Rep. Kendrick Meek (D) told a group of national political reporters this morning he knows his bid for Florida’s open U.S. seat wasn’t the vision some Democrats had for the race.
“Look, I’m a walk on candidate,” he said. “No one said ‘let’s go recruit Meek to run for the Senate.'” But the four-term Miami Rep. said he’s proven he’s the right man for Democrats in 2010.
To prove his point, Meek suggested he’s got the support of the most powerful Democrat there is — President Obama. “I’m pleased with what Obama has done with me early on,” Meek said, claiming that he’s been “in discussions” with the White House about a more formal role for the President down the road.“I haven’t personally crossed my legs with him about it,” he said, “but [the White House] sees the seriousness of our campaign.”
The White House did not respond to a request for comment.
Meek’s comments came at pen-and-pad briefing held by his campaign at DSCC headquarters in Washington, across the street from the Senate chamber he hopes to have a desk in come 2011.
The main topic of the briefing was Meek’s new poll, which TPMDC first reported last weekend. Reporters in the room peppered Meek and his campaign team with questions about the poll as well as his viability against likely GOP nominee Gov. Charlie Crist.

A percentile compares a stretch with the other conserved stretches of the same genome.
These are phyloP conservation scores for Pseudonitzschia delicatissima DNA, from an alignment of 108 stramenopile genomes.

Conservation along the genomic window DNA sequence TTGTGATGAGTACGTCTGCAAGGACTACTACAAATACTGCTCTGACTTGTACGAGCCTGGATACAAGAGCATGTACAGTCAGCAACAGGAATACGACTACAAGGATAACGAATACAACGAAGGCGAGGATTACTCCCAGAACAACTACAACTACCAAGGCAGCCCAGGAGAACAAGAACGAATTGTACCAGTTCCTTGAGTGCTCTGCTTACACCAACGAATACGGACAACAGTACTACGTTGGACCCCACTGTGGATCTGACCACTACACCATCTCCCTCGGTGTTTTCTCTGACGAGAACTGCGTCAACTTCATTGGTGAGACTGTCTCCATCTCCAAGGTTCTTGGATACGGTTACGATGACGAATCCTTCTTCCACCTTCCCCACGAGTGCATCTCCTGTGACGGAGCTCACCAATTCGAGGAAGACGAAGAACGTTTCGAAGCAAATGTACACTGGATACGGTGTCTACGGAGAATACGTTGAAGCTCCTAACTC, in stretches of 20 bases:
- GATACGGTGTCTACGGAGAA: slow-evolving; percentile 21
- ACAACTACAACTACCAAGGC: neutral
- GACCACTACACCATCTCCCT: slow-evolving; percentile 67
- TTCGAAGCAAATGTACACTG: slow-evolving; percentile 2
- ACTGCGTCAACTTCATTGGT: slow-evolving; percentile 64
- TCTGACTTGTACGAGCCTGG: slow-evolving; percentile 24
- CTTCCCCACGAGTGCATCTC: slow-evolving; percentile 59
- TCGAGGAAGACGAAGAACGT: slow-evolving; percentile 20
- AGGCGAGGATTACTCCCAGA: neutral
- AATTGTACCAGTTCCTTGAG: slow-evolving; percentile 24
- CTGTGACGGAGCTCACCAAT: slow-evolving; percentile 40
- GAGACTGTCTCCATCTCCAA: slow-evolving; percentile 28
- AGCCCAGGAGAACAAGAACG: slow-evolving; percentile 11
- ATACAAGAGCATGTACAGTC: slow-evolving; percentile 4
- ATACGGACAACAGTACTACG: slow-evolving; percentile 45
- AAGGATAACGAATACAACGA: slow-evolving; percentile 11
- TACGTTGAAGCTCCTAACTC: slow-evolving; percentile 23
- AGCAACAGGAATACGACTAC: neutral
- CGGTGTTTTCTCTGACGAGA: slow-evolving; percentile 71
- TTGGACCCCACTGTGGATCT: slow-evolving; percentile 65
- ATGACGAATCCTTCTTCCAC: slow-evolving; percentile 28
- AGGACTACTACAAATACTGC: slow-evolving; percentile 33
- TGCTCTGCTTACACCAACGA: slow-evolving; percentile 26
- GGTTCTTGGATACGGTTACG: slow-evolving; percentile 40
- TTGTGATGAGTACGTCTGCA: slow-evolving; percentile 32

Meek said he has solid support with state Democrats and is building a base with national Democratic leaders as well. Last night, Senate Majority Leader Harry Reid joined him at a fundraiser, and former President Clinton has been a mainstay of his campaign thus far. Meek said that base will springboard him to a strong position in the general.
(As for his current primary opponent, former Miami Mayor Maurice Ferre, Meek’s pollster said, “we’re not focused on the primary … [Meek] will be the Democratic nominee.”)
“I’m far from the perfect candidate for the people of Florida, but I connect with them in ways other people in the race can’t,” Meek said, reeling off his personal biography which he said includes jobs as a skycap and a highly decorated state trooper. “Those are service industry jobs,” he said. “And this is a service industry state.”